Google Is Going to Reset App Permissions on Older Android Versions Too

  • All devices from Android 6.0 and above will get Android 11’s permission auto-reset features.
  • This will apply to apps that haven’t been launched by the user for a couple of months, with some exceptions.
  • This addresses the risk of spyware, so Google thought it would be a good idea to make it more widely available.

Google has decided that it would be wise to perform a wider permission reset action that will cover older devices running on an outdated version of the Android OS. The auto-reset feature for app permissions was introduced with Android 11 last year, and it was meant to protect from abuse related to privacy and security. It applies to apps that were not launched for a few months, meaning that they are either apps that purposefully hide in the device (malware/spyware) or apps that are simply not used anymore and constitute an unnecessary risk.

Because this system worked well in Android 11, Google has decided to roll it out to all devices running Android 6.0 and higher, so essentially, almost all Android smartphones in the world will be covered. Users will now get a notification with a dialog that will prompt them to review granted permissions on apps that went unused for a while and either re-approve or reject them. Some device system apps that aren’t actively launched by the user or those with fixed permissions by enterprise policy will be excluded from this system.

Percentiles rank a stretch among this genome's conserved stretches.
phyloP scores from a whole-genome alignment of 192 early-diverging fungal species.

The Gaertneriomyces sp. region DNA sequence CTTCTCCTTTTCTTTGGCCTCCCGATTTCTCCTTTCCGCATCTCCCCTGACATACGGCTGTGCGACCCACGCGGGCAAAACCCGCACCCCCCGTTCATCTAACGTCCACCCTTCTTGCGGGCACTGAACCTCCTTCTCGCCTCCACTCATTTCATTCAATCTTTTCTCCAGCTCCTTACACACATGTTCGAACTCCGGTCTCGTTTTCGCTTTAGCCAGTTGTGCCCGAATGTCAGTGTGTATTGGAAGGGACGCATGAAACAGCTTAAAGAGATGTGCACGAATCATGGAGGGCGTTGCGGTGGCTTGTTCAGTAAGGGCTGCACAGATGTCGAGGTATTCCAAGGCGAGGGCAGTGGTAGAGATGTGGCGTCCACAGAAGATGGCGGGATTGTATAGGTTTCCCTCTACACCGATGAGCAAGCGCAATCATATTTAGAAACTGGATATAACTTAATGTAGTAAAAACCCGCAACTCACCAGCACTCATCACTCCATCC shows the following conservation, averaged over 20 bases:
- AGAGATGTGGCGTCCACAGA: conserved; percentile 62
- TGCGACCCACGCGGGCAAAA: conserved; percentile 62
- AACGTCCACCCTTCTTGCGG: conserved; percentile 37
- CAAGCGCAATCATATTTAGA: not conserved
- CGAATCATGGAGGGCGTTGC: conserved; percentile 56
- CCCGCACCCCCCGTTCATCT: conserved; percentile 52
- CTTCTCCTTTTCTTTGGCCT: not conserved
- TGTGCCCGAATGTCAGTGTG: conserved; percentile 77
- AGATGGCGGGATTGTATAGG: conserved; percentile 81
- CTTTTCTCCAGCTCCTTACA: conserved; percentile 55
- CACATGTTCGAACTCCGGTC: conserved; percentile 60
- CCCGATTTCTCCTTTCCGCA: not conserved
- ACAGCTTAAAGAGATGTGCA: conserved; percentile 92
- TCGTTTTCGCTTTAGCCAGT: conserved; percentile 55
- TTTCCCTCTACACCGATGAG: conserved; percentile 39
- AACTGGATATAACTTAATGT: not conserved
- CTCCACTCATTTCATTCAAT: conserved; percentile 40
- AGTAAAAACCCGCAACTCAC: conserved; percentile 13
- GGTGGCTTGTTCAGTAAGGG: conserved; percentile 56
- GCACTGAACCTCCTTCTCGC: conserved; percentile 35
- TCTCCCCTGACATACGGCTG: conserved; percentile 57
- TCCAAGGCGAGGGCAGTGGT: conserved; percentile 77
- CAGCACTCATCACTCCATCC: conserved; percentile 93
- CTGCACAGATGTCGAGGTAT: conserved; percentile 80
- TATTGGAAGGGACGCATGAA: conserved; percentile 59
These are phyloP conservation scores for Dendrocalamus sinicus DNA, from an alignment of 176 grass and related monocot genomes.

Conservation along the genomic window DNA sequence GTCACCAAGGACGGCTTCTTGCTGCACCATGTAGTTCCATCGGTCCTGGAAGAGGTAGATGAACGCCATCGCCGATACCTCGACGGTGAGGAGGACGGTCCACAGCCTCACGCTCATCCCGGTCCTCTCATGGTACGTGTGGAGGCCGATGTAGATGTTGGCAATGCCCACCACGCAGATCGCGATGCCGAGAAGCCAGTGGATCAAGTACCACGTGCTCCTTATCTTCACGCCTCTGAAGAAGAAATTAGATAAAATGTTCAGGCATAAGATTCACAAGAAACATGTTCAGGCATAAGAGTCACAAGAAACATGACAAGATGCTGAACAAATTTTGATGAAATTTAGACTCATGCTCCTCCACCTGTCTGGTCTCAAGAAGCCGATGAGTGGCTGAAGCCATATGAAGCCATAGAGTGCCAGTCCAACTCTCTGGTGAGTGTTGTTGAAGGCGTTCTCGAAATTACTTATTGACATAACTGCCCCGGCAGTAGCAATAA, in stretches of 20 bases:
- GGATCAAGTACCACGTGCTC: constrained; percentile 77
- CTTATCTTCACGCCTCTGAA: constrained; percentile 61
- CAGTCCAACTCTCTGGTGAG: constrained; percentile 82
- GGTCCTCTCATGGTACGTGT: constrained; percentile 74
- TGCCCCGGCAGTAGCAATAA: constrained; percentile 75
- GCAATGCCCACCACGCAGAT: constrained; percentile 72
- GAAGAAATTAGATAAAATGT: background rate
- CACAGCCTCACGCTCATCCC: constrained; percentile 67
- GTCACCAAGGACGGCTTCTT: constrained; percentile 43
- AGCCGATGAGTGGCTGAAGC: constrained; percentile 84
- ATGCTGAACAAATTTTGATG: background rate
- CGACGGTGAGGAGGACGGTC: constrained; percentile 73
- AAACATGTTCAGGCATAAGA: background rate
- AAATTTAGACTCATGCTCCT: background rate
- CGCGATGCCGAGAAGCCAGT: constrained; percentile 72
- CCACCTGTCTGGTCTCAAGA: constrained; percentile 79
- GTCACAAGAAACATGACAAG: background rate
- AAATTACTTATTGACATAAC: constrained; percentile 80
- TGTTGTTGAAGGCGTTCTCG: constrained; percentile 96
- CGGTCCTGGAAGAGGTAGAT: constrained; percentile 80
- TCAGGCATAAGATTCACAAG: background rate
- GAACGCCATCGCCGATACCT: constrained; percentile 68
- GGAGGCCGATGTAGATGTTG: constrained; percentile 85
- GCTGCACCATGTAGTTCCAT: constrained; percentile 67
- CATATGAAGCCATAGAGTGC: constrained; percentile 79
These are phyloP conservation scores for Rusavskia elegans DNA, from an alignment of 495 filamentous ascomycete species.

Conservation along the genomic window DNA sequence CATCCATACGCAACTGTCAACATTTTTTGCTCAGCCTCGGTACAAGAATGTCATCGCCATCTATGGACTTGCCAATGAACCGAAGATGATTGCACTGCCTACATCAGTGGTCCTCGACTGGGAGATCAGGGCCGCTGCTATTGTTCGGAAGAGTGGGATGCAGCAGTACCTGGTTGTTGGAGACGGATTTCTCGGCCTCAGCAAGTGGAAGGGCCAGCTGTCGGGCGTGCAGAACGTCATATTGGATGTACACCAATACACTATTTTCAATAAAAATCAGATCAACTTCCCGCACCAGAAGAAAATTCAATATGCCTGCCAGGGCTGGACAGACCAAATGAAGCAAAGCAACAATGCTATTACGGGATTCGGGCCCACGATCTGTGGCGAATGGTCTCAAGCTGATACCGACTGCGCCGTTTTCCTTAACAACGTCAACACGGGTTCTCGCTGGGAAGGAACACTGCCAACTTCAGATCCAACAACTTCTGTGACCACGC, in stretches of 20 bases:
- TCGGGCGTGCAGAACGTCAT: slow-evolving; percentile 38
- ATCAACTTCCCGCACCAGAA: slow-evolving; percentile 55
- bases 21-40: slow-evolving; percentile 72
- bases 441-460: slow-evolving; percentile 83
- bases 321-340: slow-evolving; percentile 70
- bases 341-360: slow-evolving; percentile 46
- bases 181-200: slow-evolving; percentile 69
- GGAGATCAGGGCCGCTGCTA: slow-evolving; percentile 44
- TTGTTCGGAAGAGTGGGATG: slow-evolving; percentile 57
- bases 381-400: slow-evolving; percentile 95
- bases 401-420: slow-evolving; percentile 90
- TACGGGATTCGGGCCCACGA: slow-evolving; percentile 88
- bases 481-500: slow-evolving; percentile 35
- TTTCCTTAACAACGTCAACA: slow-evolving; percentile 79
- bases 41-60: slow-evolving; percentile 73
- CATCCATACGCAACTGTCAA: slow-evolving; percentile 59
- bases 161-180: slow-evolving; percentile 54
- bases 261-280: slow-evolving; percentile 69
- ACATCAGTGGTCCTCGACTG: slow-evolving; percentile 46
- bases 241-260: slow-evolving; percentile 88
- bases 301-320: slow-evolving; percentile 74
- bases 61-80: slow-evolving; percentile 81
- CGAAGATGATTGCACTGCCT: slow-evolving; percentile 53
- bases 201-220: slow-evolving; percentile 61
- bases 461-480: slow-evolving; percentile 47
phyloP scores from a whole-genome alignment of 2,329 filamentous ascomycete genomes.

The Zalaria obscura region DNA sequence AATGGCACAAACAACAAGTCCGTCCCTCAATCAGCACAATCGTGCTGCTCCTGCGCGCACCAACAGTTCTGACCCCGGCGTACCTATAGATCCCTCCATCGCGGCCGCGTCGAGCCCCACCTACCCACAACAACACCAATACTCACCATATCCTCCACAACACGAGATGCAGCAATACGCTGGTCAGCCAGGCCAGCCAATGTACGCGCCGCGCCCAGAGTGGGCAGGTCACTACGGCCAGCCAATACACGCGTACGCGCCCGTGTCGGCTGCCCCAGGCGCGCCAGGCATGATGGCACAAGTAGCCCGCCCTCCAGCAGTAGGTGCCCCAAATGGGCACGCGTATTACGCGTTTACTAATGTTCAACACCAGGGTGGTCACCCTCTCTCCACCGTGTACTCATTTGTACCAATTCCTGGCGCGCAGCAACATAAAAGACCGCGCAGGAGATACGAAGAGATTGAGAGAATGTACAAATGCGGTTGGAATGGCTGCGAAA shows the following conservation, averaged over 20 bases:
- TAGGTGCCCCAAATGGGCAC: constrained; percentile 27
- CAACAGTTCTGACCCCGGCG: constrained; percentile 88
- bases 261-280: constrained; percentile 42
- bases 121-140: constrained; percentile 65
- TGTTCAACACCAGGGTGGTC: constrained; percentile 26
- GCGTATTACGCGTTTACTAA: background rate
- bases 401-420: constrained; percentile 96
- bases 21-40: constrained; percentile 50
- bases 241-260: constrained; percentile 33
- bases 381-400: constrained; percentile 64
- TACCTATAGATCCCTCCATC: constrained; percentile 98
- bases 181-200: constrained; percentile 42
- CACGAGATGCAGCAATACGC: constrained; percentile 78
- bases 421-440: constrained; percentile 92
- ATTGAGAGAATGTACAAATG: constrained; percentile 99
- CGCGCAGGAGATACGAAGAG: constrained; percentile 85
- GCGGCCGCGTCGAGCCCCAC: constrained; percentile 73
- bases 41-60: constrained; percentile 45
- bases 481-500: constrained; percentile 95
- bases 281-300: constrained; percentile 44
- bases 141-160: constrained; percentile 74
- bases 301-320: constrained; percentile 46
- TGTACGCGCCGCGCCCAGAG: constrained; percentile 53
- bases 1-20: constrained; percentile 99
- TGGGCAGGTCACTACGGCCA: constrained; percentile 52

App permissions are something that is required for the software to deliver its core features. Still, some developers like to go the extra mile for various reasons, primarily for selling data to targeted advertising partners. In other cases, risky permissions are requested by malware that presents itself as a legitimate app, and sometimes, they come as pre-granted from smartphone manufacturers themselves. It is a complex issue that doesn’t have a solid solution yet, but Google’s move to reset all permissions for unused apps is a step in the right direction.

The upcoming Android 12, which is expected to launch in the next weeks, will bring a new feature called “App Hibernation” that also targets unused apps. It will delete the temporary files held by unused apps and will revoke all their permissions – removing any risks while also freeing up space and ensuring that the app will not be functional until the user touches it again. Hibernation will be an optional feature that will not be made available on older versions, at least not immediately.

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